23 Jul, 2018 | Charles Bladon
Photo: Jaime Vargas
A bastion of Bolivian folk music
No doubt anyone who has paid mind to the music on the streets and in the nightclubs of La Paz would notice that the current generation is entranced by the bombastic drums and melodic synths of reggaeton. In all its inescapable glory, reggaeton refuses not to be heard. It dogs the commuter, booming from the maestro’s sound system and forces even unwilling feet to tap to its rhythm. This reggaeton takeover, however, threatens to undermine Bolivian folk music, a guitar-heavy acoustic genre that has dominated the country’s pop culture until recent decades. But Mayra Gonzales, a proud paceña musician, stands by folk, unconvinced of its supposed decline and reassured of its strength.
Gonzales was just seven years old when she started playing piano, while growing up in La Paz’s Sopocachi neighbourhood. But despite this early start, she says, ‘I dropped playing piano because I was concerned with my studies and was really disconnected from music until I was 17 years old.’ It was then that Gonzales joined the paceño blues band Almitra, alongside her brother Daniel Gonzales, before joining Grillo Villegas’s band Llegas as vocalist. ‘It was like school for me, Grillo Villegas taught me a lot about music,’ Gonzales explains. ‘It was the most important time in my career.’ After Villegas moved on to other projects with his career, Gonzales was left to ponder her own musical future. She decided to go solo, and called on Villegas to help produce her first album, Árbol de la vida. Gonzales refers to the album as her ‘first baby’ – a testimony to its importance to her.
Mayra Gonzales, a proud paceña and musician, stands by folk, unconvinced of its supposed decline and reassured of its strength.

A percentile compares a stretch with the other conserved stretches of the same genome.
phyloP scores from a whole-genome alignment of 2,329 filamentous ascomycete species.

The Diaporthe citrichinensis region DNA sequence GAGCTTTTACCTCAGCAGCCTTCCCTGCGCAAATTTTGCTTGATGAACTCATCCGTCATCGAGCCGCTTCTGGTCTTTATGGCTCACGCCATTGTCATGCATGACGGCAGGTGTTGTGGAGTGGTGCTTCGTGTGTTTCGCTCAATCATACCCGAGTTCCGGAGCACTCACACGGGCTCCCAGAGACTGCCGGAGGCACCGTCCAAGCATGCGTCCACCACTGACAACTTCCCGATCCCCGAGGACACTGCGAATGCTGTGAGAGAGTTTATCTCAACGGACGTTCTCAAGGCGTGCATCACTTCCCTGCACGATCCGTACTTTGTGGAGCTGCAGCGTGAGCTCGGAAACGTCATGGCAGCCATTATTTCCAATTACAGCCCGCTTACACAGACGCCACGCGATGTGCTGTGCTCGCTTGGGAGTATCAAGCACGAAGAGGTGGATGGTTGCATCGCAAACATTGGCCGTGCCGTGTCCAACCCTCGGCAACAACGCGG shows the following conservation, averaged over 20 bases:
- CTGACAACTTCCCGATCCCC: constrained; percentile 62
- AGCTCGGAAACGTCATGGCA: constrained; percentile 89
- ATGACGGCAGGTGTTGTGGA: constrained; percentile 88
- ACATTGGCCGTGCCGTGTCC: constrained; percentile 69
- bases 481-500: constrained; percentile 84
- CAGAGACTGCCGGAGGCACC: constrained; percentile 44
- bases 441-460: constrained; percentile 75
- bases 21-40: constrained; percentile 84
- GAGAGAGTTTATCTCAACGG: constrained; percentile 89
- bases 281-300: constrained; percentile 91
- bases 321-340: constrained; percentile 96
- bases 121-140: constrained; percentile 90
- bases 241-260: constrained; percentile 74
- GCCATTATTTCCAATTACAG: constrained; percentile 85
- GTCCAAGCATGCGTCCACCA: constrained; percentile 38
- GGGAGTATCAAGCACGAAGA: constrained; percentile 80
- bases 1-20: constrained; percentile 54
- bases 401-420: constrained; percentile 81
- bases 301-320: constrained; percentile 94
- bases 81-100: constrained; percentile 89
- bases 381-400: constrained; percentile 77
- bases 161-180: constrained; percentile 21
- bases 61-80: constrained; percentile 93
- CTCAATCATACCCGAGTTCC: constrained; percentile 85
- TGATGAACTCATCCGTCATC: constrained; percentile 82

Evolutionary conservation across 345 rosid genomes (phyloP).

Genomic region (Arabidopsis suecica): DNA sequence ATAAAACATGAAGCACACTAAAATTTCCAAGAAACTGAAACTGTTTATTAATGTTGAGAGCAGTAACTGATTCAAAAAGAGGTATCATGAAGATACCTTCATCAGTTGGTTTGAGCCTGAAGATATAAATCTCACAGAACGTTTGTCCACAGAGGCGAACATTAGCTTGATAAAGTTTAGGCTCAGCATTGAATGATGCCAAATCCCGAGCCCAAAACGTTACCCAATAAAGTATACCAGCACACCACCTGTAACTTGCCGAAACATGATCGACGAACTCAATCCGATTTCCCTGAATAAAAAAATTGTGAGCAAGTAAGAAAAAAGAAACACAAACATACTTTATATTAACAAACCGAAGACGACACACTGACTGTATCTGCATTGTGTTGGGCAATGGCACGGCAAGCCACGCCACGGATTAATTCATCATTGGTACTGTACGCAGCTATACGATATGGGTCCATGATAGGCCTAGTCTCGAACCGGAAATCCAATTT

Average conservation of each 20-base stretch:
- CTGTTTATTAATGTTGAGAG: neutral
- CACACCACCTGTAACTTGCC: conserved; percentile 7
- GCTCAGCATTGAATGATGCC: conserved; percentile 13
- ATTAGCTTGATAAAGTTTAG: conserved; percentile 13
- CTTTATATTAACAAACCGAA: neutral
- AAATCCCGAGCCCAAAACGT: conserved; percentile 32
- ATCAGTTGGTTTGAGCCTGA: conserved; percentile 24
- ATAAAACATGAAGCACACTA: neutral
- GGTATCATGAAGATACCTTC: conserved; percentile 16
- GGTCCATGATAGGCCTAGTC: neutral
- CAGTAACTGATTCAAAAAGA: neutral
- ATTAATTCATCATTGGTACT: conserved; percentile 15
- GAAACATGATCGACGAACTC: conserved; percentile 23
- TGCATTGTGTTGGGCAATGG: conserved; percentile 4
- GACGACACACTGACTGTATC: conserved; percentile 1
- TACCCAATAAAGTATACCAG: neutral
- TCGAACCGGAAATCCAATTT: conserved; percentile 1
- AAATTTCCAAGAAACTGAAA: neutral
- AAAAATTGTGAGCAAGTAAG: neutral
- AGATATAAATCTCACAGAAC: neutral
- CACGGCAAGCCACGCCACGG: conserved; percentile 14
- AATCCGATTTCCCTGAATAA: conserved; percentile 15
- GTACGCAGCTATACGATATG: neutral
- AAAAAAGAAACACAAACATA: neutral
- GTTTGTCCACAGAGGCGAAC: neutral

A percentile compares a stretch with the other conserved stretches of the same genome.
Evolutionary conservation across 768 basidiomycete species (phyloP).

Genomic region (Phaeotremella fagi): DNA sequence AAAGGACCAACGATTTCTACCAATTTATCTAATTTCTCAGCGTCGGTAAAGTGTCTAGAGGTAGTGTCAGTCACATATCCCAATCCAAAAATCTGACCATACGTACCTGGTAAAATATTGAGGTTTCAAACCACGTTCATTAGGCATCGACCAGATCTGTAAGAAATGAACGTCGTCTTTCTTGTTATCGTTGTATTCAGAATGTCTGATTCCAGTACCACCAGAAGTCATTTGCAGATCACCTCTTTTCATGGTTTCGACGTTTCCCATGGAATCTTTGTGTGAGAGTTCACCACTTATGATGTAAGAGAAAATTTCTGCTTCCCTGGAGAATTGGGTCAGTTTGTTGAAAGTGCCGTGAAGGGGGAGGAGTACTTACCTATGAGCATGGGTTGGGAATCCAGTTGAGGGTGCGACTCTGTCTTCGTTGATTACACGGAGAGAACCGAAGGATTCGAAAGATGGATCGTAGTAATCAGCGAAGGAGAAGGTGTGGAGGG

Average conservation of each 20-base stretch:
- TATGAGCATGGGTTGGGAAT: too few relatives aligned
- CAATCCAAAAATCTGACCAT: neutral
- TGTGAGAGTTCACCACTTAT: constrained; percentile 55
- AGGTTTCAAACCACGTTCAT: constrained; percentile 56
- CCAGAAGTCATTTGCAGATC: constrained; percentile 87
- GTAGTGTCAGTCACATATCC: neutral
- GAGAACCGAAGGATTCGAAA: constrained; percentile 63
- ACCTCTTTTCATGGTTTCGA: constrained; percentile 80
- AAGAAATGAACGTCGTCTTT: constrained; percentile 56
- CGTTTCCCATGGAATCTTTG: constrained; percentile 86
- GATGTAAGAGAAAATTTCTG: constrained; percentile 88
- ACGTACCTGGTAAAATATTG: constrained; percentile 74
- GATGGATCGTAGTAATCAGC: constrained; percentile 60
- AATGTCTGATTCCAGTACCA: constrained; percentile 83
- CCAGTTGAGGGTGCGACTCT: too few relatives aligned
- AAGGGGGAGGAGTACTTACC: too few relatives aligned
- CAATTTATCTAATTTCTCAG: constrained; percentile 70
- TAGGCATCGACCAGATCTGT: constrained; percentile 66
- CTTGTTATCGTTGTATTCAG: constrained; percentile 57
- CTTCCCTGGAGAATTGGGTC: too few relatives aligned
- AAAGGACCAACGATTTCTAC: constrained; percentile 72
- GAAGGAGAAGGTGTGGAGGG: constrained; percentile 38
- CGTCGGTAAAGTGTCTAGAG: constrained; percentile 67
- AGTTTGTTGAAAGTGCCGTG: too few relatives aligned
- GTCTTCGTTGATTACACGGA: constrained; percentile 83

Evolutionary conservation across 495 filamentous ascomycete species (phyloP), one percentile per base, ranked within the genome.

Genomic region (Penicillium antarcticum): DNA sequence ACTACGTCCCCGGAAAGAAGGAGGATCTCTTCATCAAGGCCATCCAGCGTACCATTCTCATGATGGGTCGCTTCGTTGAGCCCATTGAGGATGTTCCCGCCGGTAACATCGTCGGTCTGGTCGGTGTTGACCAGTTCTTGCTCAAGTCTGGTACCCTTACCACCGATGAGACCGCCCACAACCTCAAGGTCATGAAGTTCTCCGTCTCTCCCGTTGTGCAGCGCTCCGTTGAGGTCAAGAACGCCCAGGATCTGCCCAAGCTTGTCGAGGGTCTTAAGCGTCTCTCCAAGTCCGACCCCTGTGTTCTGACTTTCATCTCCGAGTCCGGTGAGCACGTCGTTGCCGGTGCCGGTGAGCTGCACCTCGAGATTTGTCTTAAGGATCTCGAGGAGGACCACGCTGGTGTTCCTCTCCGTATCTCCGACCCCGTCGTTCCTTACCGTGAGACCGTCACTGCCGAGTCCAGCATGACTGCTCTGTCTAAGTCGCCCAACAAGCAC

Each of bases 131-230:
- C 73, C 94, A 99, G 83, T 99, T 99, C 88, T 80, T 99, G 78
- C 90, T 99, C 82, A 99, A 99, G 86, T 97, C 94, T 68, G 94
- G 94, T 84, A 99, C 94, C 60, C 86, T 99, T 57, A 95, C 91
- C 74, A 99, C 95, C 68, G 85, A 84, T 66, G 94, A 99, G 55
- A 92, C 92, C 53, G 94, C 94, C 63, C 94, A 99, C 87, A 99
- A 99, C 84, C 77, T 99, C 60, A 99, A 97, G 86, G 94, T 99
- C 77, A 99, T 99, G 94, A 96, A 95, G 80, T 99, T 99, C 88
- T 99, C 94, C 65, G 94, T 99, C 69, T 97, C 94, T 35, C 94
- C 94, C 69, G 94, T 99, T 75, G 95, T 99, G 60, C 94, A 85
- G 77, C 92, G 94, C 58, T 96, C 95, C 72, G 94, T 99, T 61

With her debut album, Gonzales soon began receiving national and then international acclaim. She accepted an invitation to RockBol USA, a music festival in Washington, DC, showcasing Bolivian talent, in August 2017. Because her backing band couldn’t attend due to lack of funds, Gonzales played alone, adapting her setlist and playing acoustic. While it was an unfortunate circumstance, it showed Gonzales that she could play solo very well, and shortly thereafter she recorded a solo album. ‘I then arranged songs with various artists,’ she says, ‘and that resulted in my second album, Bolivia, piano y voz.’ This year, Gonzales accepted an invitation to be a judge on the musical competition television show Factor X Bolivia, necessitating in a move from La Paz to Santa Cruz – a change that proved controversial to folk-music purists. Despite this, Gonzales says, ‘Since being in Factor X, I have been more in touch with the younger generation who are more in touch with urban and pop music, and I feel like I’ve reached out and inspired taste in folk music.’
But today folk music in Bolivia doesn’t have the universal reach it once had. Despite the strengths of talents such as Matilde Casazola, Willy Claure and César Espada (all of whom had helped in the production of Bolivia, piano y voz, including the classical musician Fernando Román Saavedra), it’s no secret that the youth of today aren’t as engaged with traditional Bolivian music as previous generations. And Gonzales doesn’t see her music as a means to change the trend. ‘You can’t change people. That’s not the objective that I have,’ she explains. Instead of changing entirely to adapt to the palate of the masses, Gonzales aims to to adapt folk music to offer something similar yet true to the genre. ‘I am always looking towards evolving,’ she says, ‘not moving over to the mainstream.’
This is very much the stance Gonzales takes in the production of her new album, which she’s currently working on with help from producer Dorian Mendez. Gonzales says that her taste in music is ever changing, and she’s been working in phases and switching between various genres, ranging from soul and R&B to electronic music. Gonzales confesses, ‘I wasn’t sure whether I liked folk, but it was just very natural to me.’ But, she concludes, she’s ‘not going to be a purist,’ and her music reflects her different tastes – which her new album will showcase. By staying loyal to her folk roots but adapting to the modern musical landscape, Gonzales can help folk music rediscover its footing in Bolivia.
‘I am always look towards evolving, not moving over to the mainstream.’
‘We need folk – it’s our culture, it’s who we are. If we lose this, then we lose who we are,’ Gonzales says. And with the changing times, the key to folk music’s survival is its adaptability. This is something that Gonzales is aiming towards and something that we can look forward to with the release of her forthcoming album.